Wednesday, November 21, 2007

Novel Approach: Blaming The US For Arab Mistakes

Jeff Robbins, a U.S. Delegate to the United Nations Human Rights Commission during the Clinton administration, writes about the great expectations--and resultant responsibility--that are inevitably place on the shoulders of the US regarding crises around the world, and especially in the Middle East, by both Europe and elements of the Democratic Party.

So, what else is new
The problem is that all too often, those who blame the U.S. for failing to deliver Mideast peace are some of the world's most culpable enablers of Mideast violence--and those who are themselves actually responsible for erecting the fundamental roadblocks to a resolution of the conflict.
And who is it that has consistently put up the multiple roadblocks that have stood in the way of resolving what is supposed to be the key conflict, the resolution of which is claimed to be the answer to bringing peace to the entire region?

Robbins reminds us of a little history.
It was, of course, the Arab bloc, including the Palestinian leadership, that decided to reject the U.N.'s 1947 partition of Palestine into two states, Arab and Jewish, living side by side. Instead it invaded the nascent Jewish state rather than coexist with it, spawning the conflict that has so burdened the world for the last 60 years.

This was not a decision made by the U.S.

We are also not responsible for the Arab world's choice not to create a Palestinian Arab state in East Jerusalem, Gaza and the West Bank from 1948 to 1967, when it easily could have done so--before there were any Jewish settlements there to serve as the public object of Arab grievance.

It was not the U.S. whose leaders issued the largely unremembered "Three No's" of the Arab conference in Khartoum in the summer of 1967--"no" to peace with Israel, to negotiation with Israel and to recognition of Israel--after the 1967 war backfired so badly on the Arab world.

Nor can the U.S. government under President Clinton be criticized for failing to pursue Yasser Arafat with sufficient solicitude between 1993 and late 2000. The Clinton administration was, after all, the most ardent of suitors of the Palestinian leader--only to be forced to watch Arafat reject an independent Palestinian state in all of Gaza and virtually all of the West Bank. It was the Palestinian leadership, not the U.S., that decided in the fall of 2000 that, rather than accept an independent Palestinian state, its wiser course was to launch a four-year bombing campaign against Israel's civilian population. The result was not merely over 1,100 Israeli civilians killed, but several thousand Palestinians dead, as well as a shattered Palestinian economy and the decision by Israel to begin construction of a security barrier in July 2002.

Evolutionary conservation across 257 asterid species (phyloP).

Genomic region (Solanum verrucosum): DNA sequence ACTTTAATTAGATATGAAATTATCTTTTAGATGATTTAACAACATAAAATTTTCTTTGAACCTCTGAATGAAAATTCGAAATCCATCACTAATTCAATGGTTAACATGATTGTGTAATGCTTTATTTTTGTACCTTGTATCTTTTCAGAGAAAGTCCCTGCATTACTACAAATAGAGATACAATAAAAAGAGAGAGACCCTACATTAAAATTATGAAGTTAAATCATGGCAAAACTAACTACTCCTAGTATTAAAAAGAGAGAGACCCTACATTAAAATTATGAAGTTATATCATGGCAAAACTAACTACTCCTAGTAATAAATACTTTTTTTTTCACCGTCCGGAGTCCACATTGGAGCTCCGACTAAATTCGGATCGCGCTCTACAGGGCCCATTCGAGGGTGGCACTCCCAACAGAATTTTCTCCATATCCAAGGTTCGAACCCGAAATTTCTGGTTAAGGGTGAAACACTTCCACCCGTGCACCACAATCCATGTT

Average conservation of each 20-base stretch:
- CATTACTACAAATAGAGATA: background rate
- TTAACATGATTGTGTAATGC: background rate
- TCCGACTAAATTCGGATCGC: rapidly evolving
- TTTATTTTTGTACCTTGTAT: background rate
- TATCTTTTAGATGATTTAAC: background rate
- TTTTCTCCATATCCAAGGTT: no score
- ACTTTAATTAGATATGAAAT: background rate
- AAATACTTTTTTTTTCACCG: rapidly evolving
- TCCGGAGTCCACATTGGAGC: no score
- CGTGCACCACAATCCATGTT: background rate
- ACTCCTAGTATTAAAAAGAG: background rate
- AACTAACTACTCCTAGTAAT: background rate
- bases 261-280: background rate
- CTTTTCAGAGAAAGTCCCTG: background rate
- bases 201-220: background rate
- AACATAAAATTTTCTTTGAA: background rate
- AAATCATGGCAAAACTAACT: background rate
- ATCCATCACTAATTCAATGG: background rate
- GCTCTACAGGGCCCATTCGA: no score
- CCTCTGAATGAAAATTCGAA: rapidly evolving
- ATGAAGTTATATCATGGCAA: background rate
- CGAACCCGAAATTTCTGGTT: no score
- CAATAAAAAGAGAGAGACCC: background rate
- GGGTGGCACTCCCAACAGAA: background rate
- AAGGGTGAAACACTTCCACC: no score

...When Israel withdrew from all of Gaza in 2005, the Arab world had the opportunity for a fresh start there--to create a measure of hope for a population whose suffering long predated any Israeli presence. Instead of taking advantage of the opportunity, the Hamas-dominated Palestinian leadership opted to begin and then intensify an aggressive missile-launching campaign against Israeli civilian centers. [emphasis added]
The bottom line is that the Arab world has dedicated itself to putting the onus of resolving the results of their multiple missed opportunities on the shoulders of the US, while simultaneously dragging negotiations down under the weight of their demands for concessions in the name of they refer to as 'balanced' negotiations. Never is the Arab world required to assume responsibility for their actions--neither those on the battlefield nor at the negotiating table.
However significant the role of the U.S. is in nurturing political settlements of international disputes, it simply cannot prevent the Palestinian leadership and its Arab backers from making extraordinarily poor choices or, in President Clinton's parlance, "tragic mistakes." There is a marked tendency on the part of most of the world to cite the Bush administration's lack of "engagement" as the principal stumbling block to peace. It isn't. As for the Arab world, there is an even more pronounced habit of fingering the U.S. as the party which has the means at its disposal to bring about a Middle Eastern settlement, or at least conditions favorable to a settlement. If the past is any indication, the U.S. does not ultimately possess those means. The Arab world does.
The Arab world is in serious need of some tough love.

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